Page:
European Union Space Programme
Primary spaceportGuiana Space Centre

The European Union Space Programme was established in 2021[1] by transforming the pre-existing European Space Policy established on 22 May 2007 when a joint and concomitant meeting at the ministerial level of the Council of the European Union and the Council of the European Space Agency adopted a Resolution on the European Space Policy.[2] The policy had been jointly drafted by the European Commission and the Director General of the European Space Agency. This was the first common political framework for space activities established by the European Union (EU).[3]

Each of the member states have pursued to some extent their own national space policy, though often co-ordinating through the independent European Space Agency (ESA). Enterprise and Industry Commissioner Günter Verheugen has stated that even though the EU is "a world leader in the technology, it is being put on the defensive by the United States and Russia and that it only has about a 10 year technological advantage on China and India, which are racing to catch up."[4][5]

The 2007 communication

A communication outlining the policy was released on 26 April 2007 which set out orientations for:[6] [7]

Components of the programme


The policy expresses support for an operational and autonomous Global Monitoring for Environment and Security (GMES) satellite capability before the end of 2008, and for a global navigation satellite system under European civil control, i.e. the Galileo positioning system.[8]


Main article: Galileo (satellite navigation)

The European Union has already started work on a project to create the Galileo positioning system, to break dependence on the United States GPS system. This is in cooperation with ESA as well as other countries.[8]

Copernicus Programme

Main article: Copernicus Programme

Copernicus is a European system for monitoring the Earth and consists of earth observation satellites and in situ sensors. The program provides services in the thematic areas of land, marine, atmosphere, climate change, emergency management, and security[8]

Launch systems

The policy emphasizes the importance for Europe to maintain independent, reliable and cost-effective access to space through European launch systems, without mentioning any specifically by name. The policy statement affirms support for the "EC-ESA Framework Agreement" and the resolution on the evolution of the European launcher sector adopted in 2005.[8]


The space surveillance and tracking support framework detects and warns against possible satellite collisions in space, and monitors space debris re-entering Earth's atmosphere.[8]


The European Geostationary Navigation Overlay Service provides navigational assistance to aviation, maritime and land-based users over most of Europe. The system supplements data from GPS, GLONASS, and Galileo by monitoring and making corrections to their positioning data[8]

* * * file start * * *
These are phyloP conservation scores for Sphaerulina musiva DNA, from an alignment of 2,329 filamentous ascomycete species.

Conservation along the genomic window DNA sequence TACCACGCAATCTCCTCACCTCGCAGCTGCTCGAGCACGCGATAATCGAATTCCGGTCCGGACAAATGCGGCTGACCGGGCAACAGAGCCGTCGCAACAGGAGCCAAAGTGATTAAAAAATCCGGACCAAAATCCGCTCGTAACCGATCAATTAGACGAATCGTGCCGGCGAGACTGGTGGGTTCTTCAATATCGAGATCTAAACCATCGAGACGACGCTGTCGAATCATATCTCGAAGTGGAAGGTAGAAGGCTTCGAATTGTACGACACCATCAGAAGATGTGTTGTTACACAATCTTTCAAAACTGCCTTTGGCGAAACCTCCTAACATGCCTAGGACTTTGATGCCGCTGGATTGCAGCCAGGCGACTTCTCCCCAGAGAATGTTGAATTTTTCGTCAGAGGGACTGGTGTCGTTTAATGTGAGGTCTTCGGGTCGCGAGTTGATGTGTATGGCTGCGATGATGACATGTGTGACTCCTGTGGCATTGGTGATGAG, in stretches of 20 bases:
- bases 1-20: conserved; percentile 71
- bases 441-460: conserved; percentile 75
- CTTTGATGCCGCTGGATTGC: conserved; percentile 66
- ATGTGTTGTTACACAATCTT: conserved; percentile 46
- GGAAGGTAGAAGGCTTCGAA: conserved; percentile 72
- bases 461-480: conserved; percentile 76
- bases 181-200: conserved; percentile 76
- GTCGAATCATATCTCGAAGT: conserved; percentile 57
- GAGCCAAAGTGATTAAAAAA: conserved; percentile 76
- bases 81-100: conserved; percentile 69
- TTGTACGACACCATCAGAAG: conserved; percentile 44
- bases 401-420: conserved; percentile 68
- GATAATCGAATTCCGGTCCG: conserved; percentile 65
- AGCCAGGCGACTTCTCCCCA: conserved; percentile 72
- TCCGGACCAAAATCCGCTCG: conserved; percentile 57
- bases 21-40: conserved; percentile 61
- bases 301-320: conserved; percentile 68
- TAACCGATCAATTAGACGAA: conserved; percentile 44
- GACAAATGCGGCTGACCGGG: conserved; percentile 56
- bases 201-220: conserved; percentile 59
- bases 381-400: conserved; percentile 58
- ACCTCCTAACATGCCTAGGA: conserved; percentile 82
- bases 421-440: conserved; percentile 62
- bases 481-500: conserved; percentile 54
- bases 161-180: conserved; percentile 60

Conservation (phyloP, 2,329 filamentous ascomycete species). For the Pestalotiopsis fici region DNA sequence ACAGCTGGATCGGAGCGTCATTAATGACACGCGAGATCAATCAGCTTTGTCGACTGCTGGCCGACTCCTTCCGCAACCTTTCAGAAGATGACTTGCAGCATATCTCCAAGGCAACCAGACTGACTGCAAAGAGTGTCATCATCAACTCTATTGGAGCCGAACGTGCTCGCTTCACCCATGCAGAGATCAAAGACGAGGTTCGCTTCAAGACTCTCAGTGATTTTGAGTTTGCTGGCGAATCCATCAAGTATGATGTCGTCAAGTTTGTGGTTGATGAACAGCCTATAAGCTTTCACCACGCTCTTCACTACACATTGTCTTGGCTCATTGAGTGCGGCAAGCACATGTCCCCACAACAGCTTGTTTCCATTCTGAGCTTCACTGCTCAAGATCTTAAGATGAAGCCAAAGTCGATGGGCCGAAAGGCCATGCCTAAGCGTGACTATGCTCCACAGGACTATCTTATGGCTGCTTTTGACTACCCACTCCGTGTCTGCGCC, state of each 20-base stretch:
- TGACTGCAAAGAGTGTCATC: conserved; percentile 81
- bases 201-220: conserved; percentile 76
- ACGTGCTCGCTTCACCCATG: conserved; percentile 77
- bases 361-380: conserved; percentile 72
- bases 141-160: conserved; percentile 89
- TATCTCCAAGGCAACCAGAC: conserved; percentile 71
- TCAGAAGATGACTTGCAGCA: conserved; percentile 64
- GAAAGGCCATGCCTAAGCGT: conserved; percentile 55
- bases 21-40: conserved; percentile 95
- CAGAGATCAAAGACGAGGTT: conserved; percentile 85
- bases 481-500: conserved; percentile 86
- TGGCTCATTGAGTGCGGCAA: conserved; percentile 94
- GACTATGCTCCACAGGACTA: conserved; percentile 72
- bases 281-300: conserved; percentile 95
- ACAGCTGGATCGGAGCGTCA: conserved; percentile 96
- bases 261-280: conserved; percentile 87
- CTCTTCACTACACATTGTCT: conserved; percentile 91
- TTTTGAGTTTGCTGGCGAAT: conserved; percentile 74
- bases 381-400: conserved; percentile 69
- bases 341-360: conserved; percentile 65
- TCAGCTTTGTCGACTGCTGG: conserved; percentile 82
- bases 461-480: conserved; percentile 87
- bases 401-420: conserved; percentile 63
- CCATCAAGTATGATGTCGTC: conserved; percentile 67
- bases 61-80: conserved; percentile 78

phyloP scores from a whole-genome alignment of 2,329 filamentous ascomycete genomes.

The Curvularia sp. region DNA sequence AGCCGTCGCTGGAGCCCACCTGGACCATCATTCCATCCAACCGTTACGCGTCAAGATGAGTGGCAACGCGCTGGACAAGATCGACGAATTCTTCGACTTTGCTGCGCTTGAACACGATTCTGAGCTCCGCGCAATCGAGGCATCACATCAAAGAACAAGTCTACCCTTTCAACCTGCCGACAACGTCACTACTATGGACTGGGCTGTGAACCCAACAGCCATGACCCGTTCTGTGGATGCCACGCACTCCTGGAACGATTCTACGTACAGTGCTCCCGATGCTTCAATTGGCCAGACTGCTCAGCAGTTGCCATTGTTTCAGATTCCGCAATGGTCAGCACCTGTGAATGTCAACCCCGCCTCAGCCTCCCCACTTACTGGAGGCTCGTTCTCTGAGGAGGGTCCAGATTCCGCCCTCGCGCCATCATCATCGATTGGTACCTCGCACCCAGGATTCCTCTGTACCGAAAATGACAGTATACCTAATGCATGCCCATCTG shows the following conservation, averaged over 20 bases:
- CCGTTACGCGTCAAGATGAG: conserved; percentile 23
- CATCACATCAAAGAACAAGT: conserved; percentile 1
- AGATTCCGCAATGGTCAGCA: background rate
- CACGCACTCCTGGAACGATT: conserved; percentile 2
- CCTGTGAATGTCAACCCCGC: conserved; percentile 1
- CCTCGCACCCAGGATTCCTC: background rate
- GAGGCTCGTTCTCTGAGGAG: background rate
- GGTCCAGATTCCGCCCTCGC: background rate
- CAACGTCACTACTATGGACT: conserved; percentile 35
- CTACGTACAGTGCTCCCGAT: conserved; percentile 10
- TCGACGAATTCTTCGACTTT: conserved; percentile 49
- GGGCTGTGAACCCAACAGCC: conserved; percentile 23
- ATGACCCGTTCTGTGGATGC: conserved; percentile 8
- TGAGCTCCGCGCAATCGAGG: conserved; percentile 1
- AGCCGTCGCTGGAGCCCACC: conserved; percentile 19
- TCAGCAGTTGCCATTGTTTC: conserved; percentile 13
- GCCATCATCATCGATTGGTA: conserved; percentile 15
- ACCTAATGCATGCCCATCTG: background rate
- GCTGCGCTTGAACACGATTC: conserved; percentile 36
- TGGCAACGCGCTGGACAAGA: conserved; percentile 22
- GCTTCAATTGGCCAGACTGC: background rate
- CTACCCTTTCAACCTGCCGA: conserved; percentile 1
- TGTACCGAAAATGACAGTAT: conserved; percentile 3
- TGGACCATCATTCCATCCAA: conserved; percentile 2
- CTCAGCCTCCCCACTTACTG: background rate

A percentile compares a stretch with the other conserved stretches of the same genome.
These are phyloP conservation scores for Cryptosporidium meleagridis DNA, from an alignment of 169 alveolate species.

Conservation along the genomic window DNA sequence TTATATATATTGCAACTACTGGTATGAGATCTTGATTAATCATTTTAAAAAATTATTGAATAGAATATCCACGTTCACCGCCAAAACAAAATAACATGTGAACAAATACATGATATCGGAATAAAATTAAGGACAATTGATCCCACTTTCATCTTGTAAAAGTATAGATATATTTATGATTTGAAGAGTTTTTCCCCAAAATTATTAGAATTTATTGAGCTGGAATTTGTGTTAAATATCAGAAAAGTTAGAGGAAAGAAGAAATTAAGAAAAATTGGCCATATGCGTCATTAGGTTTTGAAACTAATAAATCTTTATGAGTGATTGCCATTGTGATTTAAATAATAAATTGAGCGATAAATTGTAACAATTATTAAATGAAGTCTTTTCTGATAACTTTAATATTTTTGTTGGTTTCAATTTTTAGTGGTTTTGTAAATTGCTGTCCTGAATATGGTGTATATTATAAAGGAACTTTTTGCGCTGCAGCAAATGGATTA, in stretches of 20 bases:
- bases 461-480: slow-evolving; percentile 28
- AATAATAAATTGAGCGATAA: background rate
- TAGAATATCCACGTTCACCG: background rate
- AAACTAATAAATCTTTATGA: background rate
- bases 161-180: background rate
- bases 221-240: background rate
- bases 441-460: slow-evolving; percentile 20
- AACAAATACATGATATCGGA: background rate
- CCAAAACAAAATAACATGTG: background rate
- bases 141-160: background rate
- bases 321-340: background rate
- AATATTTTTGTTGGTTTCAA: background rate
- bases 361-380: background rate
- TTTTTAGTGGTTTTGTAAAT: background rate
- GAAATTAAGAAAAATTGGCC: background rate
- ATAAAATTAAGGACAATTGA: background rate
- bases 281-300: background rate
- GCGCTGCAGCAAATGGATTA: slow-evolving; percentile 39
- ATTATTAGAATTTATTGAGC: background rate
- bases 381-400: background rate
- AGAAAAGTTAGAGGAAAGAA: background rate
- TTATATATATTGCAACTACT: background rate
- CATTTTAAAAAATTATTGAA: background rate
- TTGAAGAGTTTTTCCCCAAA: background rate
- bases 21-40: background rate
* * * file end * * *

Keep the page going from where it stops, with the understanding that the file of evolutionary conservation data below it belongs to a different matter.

The policy reaffirms a continuing European commitment to the International Space Station (ISS) and describes ESA participation in future international exploration programmes as being important.[8]

Science and technology

The policy includes the goal of maintaining programmes that give Europe a leading role in selected areas of science. It also calls for the development of technologies that allow European industry to avoid dependency on international suppliers.[8]

Other EU programmes involved in space research

Horizon Europe

The Horizon Europe programme is the source of funding for a variety of projects, such as:

Why the EU needs a space policy

The European Union stated several reasons its space policy would be beneficial, which include:[8]

Implications of UK leaving the EU

Although the United Kingdom is planning to withdraw its membership in the European Union, it still plans on keeping its membership in the European Space Agency.[9] Since members of the European Space Agency contribute funding based on percentage of GDP, the United Kingdom is one of the larger members of the Space Agency and provides a significant amount of funding.[10] If United Kingdom maintains its membership in the European Space Agency after leaving the European Union, it is expected they will pay an appropriate amount for membership, possibly contributing more than a billion euros to the program's overall funding.[9]

Link between ESA and EU

Main article: European Space Agency § EU/ESA Space Council

The ESA is an independent space agency and not under the jurisdiction of the European Union, although they have common goals, share funding, and work together often.[11] The first meeting of the two groups occurred on 22 May 2007 and the agencies have met multiple times since then[11] The most recent meeting occurred in December 2016, The two groups signed a joint statement on their shared vision and commitment to the future of European space travel and reaffirmed their intentions to cooperate in the future[12]

See also


  1. ^ Regulation (EU) 2021/696 of the European Parliament and of the Council of 28 April 2021 establishing the Union Space Programme and the European Union Agency for the Space Programme and repealing Regulations (EU) No 912/2010, (EU) No 1285/2013 and (EU) No 377/2014 and Decision No 541/2014/EU
  2. ^ "Europe's Space Policy becomes a reality today". ESA. 22 May 2007.
  3. ^
  4. ^ EU expected to unveil space policy before summer
  5. ^ EU to target satellite observation in space race
  6. ^ EU needs powerful space policy to face global challenges
  7. ^ "Announcement: server inaccessibility – European Commission". Retrieved 4 June 2021.
  8. ^ a b c d e f g h i j k l m n o "Space". 5 July 2016.
  9. ^ a b "European Commission seeks to boost space spending". BBC News. 6 June 2018. Retrieved 4 June 2021.
  10. ^ "Funding". Retrieved 4 June 2021.
  11. ^ a b "ESA and the EU". Retrieved 4 June 2021.
  12. ^ "ESA and the EU".